Doesn't seem too crazy that it would be used for novelty purposes a couple dozen years from now though. You could project rings of glowing dots up a space about 3 feet from the hilt, creating a cylinder of glowing light in the air very similar to the appearance of a lightsaber, but harmless. A great toy for rich adults.

If you did want to use the lasers as a cutting tool (hooked up to a power source) it could actually be a pretty nifty UI. Project a line of dots through the air to show where the "blade" is, and whenever they detect contact as shown in the tech demo focus an intense laser pulse onto that point to cut through whatever is there. No need to inefficiently blast lasers everywhere when you can detect the precise point where the "beam" is disrupted. Since it's using optics technology you could probably set it not to cut things like flesh and cloth while you're at it.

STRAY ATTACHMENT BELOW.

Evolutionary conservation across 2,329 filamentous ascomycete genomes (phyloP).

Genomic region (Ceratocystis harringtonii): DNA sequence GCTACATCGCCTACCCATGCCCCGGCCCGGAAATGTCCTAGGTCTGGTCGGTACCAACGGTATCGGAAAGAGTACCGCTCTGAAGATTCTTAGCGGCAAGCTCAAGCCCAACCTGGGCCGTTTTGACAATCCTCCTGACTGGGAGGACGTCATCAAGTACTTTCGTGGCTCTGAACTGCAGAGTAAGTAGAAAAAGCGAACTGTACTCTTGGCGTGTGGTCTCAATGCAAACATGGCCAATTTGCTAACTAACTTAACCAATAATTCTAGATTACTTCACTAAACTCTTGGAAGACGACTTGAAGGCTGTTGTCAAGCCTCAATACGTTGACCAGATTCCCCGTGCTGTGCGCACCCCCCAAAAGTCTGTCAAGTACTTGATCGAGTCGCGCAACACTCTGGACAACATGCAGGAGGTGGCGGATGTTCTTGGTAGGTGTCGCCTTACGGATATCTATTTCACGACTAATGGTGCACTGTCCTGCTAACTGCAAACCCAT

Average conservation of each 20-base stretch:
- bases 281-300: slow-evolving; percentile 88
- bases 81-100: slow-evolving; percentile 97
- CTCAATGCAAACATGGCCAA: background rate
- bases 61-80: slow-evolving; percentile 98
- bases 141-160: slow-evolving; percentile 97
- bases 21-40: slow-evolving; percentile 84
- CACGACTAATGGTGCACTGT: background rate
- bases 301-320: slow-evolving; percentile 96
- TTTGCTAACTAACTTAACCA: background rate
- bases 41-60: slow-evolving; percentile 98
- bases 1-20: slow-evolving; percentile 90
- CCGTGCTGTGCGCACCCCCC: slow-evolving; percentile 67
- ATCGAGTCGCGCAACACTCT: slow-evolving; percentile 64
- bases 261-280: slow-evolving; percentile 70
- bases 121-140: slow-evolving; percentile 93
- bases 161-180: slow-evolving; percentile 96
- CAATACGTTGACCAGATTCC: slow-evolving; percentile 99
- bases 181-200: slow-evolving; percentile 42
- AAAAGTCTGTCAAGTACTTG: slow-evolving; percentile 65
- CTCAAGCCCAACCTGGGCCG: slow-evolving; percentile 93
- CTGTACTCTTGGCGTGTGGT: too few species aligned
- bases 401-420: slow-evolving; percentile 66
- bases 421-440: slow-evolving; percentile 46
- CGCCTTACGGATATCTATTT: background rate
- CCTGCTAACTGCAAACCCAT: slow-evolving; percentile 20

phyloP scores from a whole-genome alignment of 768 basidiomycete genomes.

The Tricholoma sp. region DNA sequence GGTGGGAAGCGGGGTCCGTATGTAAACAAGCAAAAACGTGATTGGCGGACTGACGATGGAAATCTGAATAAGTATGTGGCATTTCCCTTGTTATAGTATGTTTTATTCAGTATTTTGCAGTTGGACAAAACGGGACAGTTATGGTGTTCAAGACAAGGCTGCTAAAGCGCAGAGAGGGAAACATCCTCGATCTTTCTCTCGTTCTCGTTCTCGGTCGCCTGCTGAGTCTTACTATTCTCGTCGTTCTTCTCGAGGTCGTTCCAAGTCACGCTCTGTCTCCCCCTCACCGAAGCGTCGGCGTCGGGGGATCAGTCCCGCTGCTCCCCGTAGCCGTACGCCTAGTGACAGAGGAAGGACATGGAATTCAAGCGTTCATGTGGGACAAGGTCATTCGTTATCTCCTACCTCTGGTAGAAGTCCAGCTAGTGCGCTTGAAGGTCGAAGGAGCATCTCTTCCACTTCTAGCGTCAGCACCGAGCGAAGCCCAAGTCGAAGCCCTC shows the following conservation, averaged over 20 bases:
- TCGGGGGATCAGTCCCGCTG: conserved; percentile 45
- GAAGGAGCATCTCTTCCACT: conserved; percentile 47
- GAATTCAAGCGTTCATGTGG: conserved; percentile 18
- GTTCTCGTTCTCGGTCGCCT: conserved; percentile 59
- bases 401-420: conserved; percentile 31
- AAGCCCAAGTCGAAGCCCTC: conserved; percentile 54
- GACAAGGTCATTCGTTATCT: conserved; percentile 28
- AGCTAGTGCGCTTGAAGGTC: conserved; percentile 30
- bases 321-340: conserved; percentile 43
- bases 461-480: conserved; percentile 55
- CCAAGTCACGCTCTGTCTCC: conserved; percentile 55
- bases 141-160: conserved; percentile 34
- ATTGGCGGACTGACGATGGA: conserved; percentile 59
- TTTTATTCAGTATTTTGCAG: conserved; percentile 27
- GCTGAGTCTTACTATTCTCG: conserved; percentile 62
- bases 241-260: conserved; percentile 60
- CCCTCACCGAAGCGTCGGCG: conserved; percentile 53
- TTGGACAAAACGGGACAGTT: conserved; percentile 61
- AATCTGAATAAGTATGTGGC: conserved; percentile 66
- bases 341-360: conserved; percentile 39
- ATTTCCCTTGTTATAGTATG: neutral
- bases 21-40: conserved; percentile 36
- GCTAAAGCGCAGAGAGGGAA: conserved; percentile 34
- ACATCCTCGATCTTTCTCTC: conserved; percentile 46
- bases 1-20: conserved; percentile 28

Comment Re:5-year old video (Score 1) 224

That's the ultimate irony: That short film was licensed by Columbia, and was the original inspiration for the Columbia Pixels film. So not only is it not infringing on their movie, it is their movie's goddamn genesis.

Then again, the studio took down their own trailer. I suppose getting the short film they originally licensed is just part of being thorough.

Comment Re:Ratio..? (Score 1) 398

He's off, but not by as much as you'd think, and including water would probably put that scale in better perspective.